Phil Forner of Allendale Heating Co., Allendale, Mich., and John Sedine of Engineering Heating & Cooling, Walker, Mich., chaired a seminar on this very topic. It got the attendees talking.
Sedine pointed out that there are three different code books for commercial work and an additional book for residential work.
He gave the example of the International Code (IC), which is altered by Michigan officials to conform to situations within the state. He added that the annual spring IC council meeting in Nashville last year "produced about 90 proposed changes to the IC."
Sedine noted that Michigan sends out technical bulletins regarding code changes and keeps updating them throughout the year. He talked about one change, which was prompted by an inspector who didn't like climbing ladders to inspect rooftop units.
"The inspector said that non-permanent ladders were a safety hazard to inspectors," said Sedine. "Now permanent ladders need to be installed to allow access to rooftops."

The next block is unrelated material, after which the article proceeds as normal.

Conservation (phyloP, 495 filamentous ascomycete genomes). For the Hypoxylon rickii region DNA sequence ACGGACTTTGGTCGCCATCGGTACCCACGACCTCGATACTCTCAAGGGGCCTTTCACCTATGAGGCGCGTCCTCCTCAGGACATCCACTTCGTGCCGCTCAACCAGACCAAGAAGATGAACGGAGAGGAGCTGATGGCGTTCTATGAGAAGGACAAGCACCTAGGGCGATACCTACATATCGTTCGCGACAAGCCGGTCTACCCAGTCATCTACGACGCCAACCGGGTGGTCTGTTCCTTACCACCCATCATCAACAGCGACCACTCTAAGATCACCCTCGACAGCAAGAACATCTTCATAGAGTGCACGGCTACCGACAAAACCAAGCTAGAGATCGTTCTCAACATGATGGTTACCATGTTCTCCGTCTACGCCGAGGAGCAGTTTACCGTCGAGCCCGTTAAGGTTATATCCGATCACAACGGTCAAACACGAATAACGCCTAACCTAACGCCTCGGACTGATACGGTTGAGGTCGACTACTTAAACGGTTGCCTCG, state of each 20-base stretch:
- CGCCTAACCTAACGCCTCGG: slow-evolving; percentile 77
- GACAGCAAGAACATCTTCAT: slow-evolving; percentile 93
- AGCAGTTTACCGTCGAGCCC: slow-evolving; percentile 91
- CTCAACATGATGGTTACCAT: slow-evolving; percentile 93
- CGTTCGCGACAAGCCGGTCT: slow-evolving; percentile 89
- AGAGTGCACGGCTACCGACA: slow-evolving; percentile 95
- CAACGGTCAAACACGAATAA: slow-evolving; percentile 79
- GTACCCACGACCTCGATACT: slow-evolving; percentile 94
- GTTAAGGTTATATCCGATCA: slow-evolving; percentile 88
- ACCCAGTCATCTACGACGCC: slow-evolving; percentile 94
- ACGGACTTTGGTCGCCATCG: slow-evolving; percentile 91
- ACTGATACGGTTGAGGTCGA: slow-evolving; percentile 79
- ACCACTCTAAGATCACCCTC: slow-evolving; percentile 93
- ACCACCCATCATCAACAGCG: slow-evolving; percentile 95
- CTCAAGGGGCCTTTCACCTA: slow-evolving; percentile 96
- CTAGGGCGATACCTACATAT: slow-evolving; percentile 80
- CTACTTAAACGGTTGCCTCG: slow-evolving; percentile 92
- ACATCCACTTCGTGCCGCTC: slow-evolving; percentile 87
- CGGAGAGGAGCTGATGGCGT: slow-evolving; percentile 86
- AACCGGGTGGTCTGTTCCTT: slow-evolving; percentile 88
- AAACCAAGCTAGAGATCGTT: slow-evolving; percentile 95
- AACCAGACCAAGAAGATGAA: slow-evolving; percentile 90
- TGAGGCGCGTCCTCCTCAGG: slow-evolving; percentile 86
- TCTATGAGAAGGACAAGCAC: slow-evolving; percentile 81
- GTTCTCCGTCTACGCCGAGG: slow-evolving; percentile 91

Forner said that contractors should not take changes like this lightly. "If you don't have provisions for a ladder installation, you can be sued since you are the permit holder," Forner told the audience.
Both Sedine and Forner had some words of advice for attendees. "Take a Manual D class or read the book about duct location and sizing," said Sedine, noting that inspectors will ask if a duct project was done according to Manual D specifications.
"Read instructions when installing new products and make sure they are listed for the correct use. If you are getting conflicting requirements [for installation], adhere to the most restrictive ones."
Stated Forner, "You can debate terms like â€˜accessible' versus â€˜readily accessible' for hours because everyone's interpretation is different. There is a definition section in the code books that helps define these terms.
"A lot of times we don't make inspectors toe the line and we feel that the appeal process is a big hassle. Don't argue with them, but be knowledgeable."
Publication date: 05/24/2004